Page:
April 27, 2002
Sigman Brings His Father Carl's Catalog Back
JIM BESSMAN Billboard Writer
YORK - Michael Sigman's departure in January from his longtime perch
as president/CEO of LA Weekly has returned him to the music business
in a big way. But Sigman, who once edited the now-defunct trade paper
Record World, is now into a different sort of music publishing.
__As president of Majorsongs (ASCAP), Sigman
is lovingly re-activating the catalog of his late father, Carl Sigman.
The company owns the Sigman share of many of the composer/lyricist's
800-plus copyrights, including such oft-recorded standards as "What
Now My Love," "It's All in the Game," "Enjoy Yourself,"
"(Where Do I Begin) Love Story," "Pennsylvania 6-5000,"
and "Crazy He Calls Me" and is taking back copyrights to other
Sigman songs like "Ebb Tide" as their renewals become due.
"I've long wanted to re-activate the company, especially over the
past year since my dad's death," says Sigman, whose father was
91 when he died in September 2000. "Majorsongs was largely just
a collection house, but once I had some free time, I started exploring
the current deals we had, along with the level of performances, film,
TV spots, covers, etc., for the important songs. I found that while
there was pretty good exposure for songs like 'Love Story,' 'It's All
in the Game,' and, surprisingly, 'Buona Sera' which is a hit for every
East European rock band many of the standards were clearly in need of
a push. In addition, there are a bunch of songs that were hits once
or twice, then faded, and could be ripe for reintroduction."
__To rejuvenate Majorsongs, Los Angeles-based
Sigman is looking at several options. "My goal is to find the best
partner to work the songs with me since I probably know the catalog
better and more passionately than anyone and have my share of contacts,"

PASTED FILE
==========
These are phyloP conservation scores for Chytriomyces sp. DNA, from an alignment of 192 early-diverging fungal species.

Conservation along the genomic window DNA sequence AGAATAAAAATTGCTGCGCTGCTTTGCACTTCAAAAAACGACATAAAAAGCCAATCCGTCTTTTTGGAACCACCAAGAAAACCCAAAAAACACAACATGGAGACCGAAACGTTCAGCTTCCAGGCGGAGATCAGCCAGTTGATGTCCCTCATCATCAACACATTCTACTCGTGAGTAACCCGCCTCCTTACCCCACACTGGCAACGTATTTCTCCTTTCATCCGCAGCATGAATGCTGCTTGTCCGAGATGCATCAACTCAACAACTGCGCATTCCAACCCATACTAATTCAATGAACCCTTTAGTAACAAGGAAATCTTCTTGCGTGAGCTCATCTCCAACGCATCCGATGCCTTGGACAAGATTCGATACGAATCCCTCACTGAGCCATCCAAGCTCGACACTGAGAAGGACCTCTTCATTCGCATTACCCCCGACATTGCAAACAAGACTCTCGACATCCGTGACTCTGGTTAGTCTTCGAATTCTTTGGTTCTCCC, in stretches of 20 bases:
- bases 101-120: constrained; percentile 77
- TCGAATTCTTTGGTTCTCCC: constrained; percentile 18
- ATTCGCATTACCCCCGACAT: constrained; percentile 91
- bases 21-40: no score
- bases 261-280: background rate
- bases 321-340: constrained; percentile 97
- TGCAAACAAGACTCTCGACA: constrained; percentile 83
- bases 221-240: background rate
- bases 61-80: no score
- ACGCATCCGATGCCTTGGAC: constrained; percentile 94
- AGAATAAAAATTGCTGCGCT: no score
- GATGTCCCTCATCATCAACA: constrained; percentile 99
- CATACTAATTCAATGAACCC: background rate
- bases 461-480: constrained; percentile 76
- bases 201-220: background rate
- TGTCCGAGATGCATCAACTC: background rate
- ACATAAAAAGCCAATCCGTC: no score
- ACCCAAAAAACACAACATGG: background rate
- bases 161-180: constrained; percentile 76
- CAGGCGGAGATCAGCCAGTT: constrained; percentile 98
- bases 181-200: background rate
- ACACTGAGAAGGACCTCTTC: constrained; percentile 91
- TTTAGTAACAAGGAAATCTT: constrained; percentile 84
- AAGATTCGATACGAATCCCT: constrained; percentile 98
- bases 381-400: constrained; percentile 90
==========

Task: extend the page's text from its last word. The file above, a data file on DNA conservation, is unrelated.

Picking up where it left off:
he says. "Second, I'm putting together a four-disc boxed set of
the signature versions of the most important songs, along with some
lesser-known but wonderful recordings. So for 'Enjoy Yourself,' we'll
have not only Guy Lombardo but also the Specials. For 'It's All in the
Game,' we'll have Van Morrison in addition to Tommy Edwards. For 'What
Now, My Love,' not only will we have Sonny & Cher but also Mitch
Ryder. And third, I'm contacting places like the Smithsonian, Reader's
Digest, and other institutional entities which provide exposure for
__Sigman is also contacting other owners
or heirs of comparable "legacy" song catalog.
__"I want to build alliances or coalitions
with other people who are in similar situations to me," he says,
citing two whom he's already approached. "Will Bratton, who is
married to Doc Pomus' daughter, represents Pomussongs, and Molly Hyman,
the daughter of Bob Russell who collaborated with Dad on 'Crazy He Calls
Me' and 'Dance, Ballerina, Dance' and also wrote 'Do Nothing Till You
Hear From Me' with Duke Ellington and 'He Ain't Heavy, He's My Brother'
represents Harrison Music."
__"The music business is in such a
state of flux now with the record business hurting, but the publishing
business is a place for opportunity, and I think that having a relationship
with other legacy catalogs makes for a whole greater than the sum of
its parts," Sigman continues. "And there are tons of people
out there [involved in] the great American songbook who need help because
of the many years that have gone by and many others with expertise in
catalog who have become available in the record business."
himself, of course, has only recently become available. "I can't
tell you how much I love being back in the business and having a connection
with my dad," he says. "It's such a cliché, but he
lives on in his songs: People don't know about him, because he shunned
publicity and barely left the house except to play golf which he did
until the end. So there's very little awareness by the public that the
same guy who wrote 'Pennsylvania 6-5000' also wrote 'Ebb Tide,' 'Love
Story,' and 'Dance, Ballerina, Dance.' But they know his songs."
__Another song Sigman sentimentally notes
is "Bongo, Bongo, Bongo (Civilization)," which his father
co-wrote with Bob Hilliard for the 1947 Broadway musical Angel in the
Wings and was memorably recorded by Louis Prima & His Orchestra.
__"Elaine Stritch got her first big
break singing it in the show," Sigman says of the novelty number,
"and I recently took my mom who's a young 75 to see her one-woman
show on Broadway. Mom and Dad met in the Brill Building, when she was
Louis Prima's secretary and he was writing songs for Louis, like 'Bongo,
Bongo, Bongo' and 'Buona Sera.' Next time I'm in New York, we're going
to sneak into the Brill Building and scatter some of my dad's ashes
in the lobby, the elevator, and if it's still there suite 507: Louis'